top of page
  • Writer's pictureIOWA Project

Cultivating Joy in the Month of Adar 2

By Dan Gelbtuch


Peace, this is Dan Gelbtuch Kirva’s co-founder and lead organizer. It has been my great privilege to connect with you through our many programs over the last five years.


As we enter the month of Adar, when we celebrate Purim, we are encouraged to Marbim B’ Simcha/increase in joy. As war rages in Gaza, as we enter yet another incredibly fraught election cycle and so much seems to be falling apart, this idea feels challenging to grasp and live into. I feel this on a more personal level as well. As the grandchild of Holocaust survivors, I often feel a sense of fear and hypervigilance as I scan the world around me. More generally, we are evolutionarily programmed to look for danger, to narrow our vision towards what we need to survive. The path toward focusing on what’s wrong often feels instinctual, clear and straightforward, whereas the path toward focusing on the good often seems like a bramble.


This is where Jewish tradition comes in. As part of the spiritual practice and social justice cohorts we run, we spend an entire module focusing on simcha/joy. We teach that Simcha is a deep sense of joy that comes from an awareness of the reality of connection to God, people and all creation. It underlies all reality and can co-exist with transitory feelings of sadness and anxiety. Joy and happiness are and have been a major feature of Judaism and Jewish culture throughout the ages. There are nine distinct words in Hebrew for “joyful” and “happy.” Furthermore, Rebbe Nachman of Breslov—one of the core teachers in our work and someone who was no stranger to despair—pushes us to see good points/nikkudot tovot. Finding good points is a practice. Joy is a practice. If we are ever going to build the world we all deserve to live in, we will must build it with love and with a focus on what is life-giving and beautiful.


This practice of joy can take many forms. It is tangible. Last month, my daughter Hannah turned eight. We had three celebrations for her. As a family, our entire month of January was more or less focused on organizing these different parties: organizing the guest list and invites for the party she had with her friends, reorganizing our dining room so there was space around our table for fifteen seven and eight year olds to paint flower pots, and coordinating with grandparents and chosen family for her family birthday party. This was a practice of celebration and joy all month long.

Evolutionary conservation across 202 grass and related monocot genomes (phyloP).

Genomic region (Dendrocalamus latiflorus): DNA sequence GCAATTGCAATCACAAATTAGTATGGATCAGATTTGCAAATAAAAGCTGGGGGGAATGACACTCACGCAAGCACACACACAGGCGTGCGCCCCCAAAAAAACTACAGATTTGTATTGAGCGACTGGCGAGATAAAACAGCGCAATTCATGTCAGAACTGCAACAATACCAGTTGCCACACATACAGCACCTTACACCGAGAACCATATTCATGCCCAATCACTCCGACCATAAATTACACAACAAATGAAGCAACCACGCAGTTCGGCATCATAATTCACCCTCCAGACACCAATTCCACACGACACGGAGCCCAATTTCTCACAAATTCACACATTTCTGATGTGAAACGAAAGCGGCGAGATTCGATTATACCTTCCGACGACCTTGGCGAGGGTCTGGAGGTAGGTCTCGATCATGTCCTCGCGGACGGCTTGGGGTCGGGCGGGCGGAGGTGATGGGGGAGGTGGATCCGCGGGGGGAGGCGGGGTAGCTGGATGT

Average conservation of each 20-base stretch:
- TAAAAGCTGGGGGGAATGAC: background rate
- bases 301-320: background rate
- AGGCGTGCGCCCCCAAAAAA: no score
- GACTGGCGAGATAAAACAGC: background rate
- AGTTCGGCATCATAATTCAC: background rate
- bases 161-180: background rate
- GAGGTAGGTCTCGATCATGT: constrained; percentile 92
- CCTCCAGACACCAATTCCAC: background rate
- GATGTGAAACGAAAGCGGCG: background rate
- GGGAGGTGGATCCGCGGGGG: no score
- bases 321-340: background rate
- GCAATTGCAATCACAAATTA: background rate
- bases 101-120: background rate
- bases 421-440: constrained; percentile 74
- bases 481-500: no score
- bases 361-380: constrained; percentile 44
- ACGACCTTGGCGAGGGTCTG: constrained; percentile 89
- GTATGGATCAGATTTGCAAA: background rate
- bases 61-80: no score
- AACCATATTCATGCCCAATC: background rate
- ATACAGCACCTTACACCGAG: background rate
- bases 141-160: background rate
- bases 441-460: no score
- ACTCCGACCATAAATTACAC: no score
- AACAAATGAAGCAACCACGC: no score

As we enter Adar, I invite you to find your own practices of joy. To find your own way into the practice of Marbim B’Simcha. Maybe this is spending more time with friends, spending more time in nature, or listening to music. Practicing joy is not easy; every morning I wake up overtaken by a sense of hypervigilance, and start scanning my environment for danger. I feel pulled to focus my attention on the multiple catastrophes in our world. Sometimes, I pause and remember that this is only part of the story. I remember that for millenia, in the midst of incredible destruction and suffering, our people have focused on increasing joy every Adar. This remembering is a practice, painting flower pots during Hannah’s birthday party is a practice, and we can make joy a practice.


–Dan Gelbtuch


 

Dan Gelbtuch was born and grew up with his three siblings in Boston Massachusetts and was raised in Greater Boston's Jewish Community. He studied history and religion at Wesleyan University, and received a Master's in Education from Queens College. Dan taught for three years in the New York City public school system, focusing on social movements. He  returned to Boston in 2007 to begin the Jewish Organizing Initiative (JOIN) where he received community organizing training and began his career as a youth organizer at Dorchester Bay Youth Force. During his ten years as the Youth Force Director, Dan co-founded the Youth Jobs Coalition. Most recently, he has been interested in how to connect his spiritual path and his organizing work. Dan is currently exploring this and other key questions through his work at both Kirva and Episcopal City Mission.


Comments


bottom of page